FAITH AND DARKNESS

Kind of interesting to note the beginning of the Christian Year. While the civic calendar begins on January 1st each year, the Christian Year begins on the first Sunday of Advent.

This is usually the last Sunday of November or the first Sunday in December. Christian Year begins in darkness leading into greater darkness. From midsummer the days get shorter until darkness becomes more pronounced. Sunset occurred at 6:59 p.m. on October 1st and every day the darkness comes sooner. On the first day of the new Christian Year, November 27, sunset took place at 4:56 p.m.

One thing Advent teaches is that people of faith know it will get darker before it gets light. We light new candles in the Advent Wreath, but even as we add their light the darkness increases.
We fully realize the days will get longer, something our ancestors feared would not happen 1700 years ago. We know the days will lengthen just as we know God born in a stable in Bethlehem.

These are the facts of our lives, but so is waiting in the midst of darkness. Anyone who has been desperate for dawn to break following a long difficult night knows that. It will come, but it will not be rushed. We have to wait. As believers we are to be those who wait without losing hope.

This is what Jesus teaches his disciples in Mark 13:24-37. He tells them the Temple and the whole city of Jerusalem will come tumbling down one day soon. The disciples want to know when. How will they know when the center of their universe is about to collapse.

The language of Mark is stirring imagery. It is in the genre of Jewish apocalyptic writings. It employs vivid word pictures to proclaim God’s sovereignty over everything that is and that is to come. Jesus tells the disciples their focus should be to watch and wait - to stay alert, to pay attention - rather than being concerned with the “when”. For some Christians, watching means looking for the literal end of time. Another way Christians have settled down to watch is by allowing their awareness of the end heighten their commitment to the present.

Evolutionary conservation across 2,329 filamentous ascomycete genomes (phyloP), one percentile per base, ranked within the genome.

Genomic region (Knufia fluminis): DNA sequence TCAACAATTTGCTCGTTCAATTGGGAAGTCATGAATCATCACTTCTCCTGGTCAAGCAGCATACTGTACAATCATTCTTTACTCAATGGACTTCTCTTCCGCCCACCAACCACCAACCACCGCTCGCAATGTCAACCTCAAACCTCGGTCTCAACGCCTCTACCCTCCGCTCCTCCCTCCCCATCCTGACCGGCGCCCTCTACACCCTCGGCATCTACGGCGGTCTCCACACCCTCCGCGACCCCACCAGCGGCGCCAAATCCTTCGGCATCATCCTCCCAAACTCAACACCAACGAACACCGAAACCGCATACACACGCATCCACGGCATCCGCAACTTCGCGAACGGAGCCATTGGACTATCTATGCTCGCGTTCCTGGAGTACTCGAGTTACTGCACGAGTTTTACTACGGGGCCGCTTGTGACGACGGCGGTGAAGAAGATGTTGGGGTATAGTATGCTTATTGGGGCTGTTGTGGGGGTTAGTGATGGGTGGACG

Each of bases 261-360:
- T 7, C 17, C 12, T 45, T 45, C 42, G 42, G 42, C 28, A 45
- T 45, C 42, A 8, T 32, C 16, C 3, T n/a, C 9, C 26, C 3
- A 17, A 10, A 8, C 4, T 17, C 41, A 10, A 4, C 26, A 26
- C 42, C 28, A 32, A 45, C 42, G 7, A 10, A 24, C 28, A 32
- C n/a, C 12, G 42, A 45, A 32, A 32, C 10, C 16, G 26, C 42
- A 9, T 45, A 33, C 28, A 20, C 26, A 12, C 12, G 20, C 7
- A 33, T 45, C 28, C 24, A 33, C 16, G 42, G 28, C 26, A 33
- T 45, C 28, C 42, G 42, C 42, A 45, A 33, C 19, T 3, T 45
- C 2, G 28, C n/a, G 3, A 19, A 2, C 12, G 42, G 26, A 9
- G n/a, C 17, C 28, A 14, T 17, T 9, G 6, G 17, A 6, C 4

It our own personal walks of faith, the feeling of the world coming to an end can follow a grim diagnosis or the death of one much beloved. Harold Swinger explained to me during the week before Christmas some 16 years ago, as he waited for a traffic light to turn in the midst of a busy shopping district, that all those people walking and driving all around him had no idea the world had stopped and only darkness was all around. I had performed the funeral for his wife of 61 years the day before. All those people and traffic swirling around Harold were going about their business with no knowledge the world, his world, no longer existed.

The one thing our faith makes certain - the One whose coming we mark at Christmas is more powerful than the darkness into which he was born and which, at times, envelops our days. Darkness does not stop him. Darkness does not have to stop any of us, either.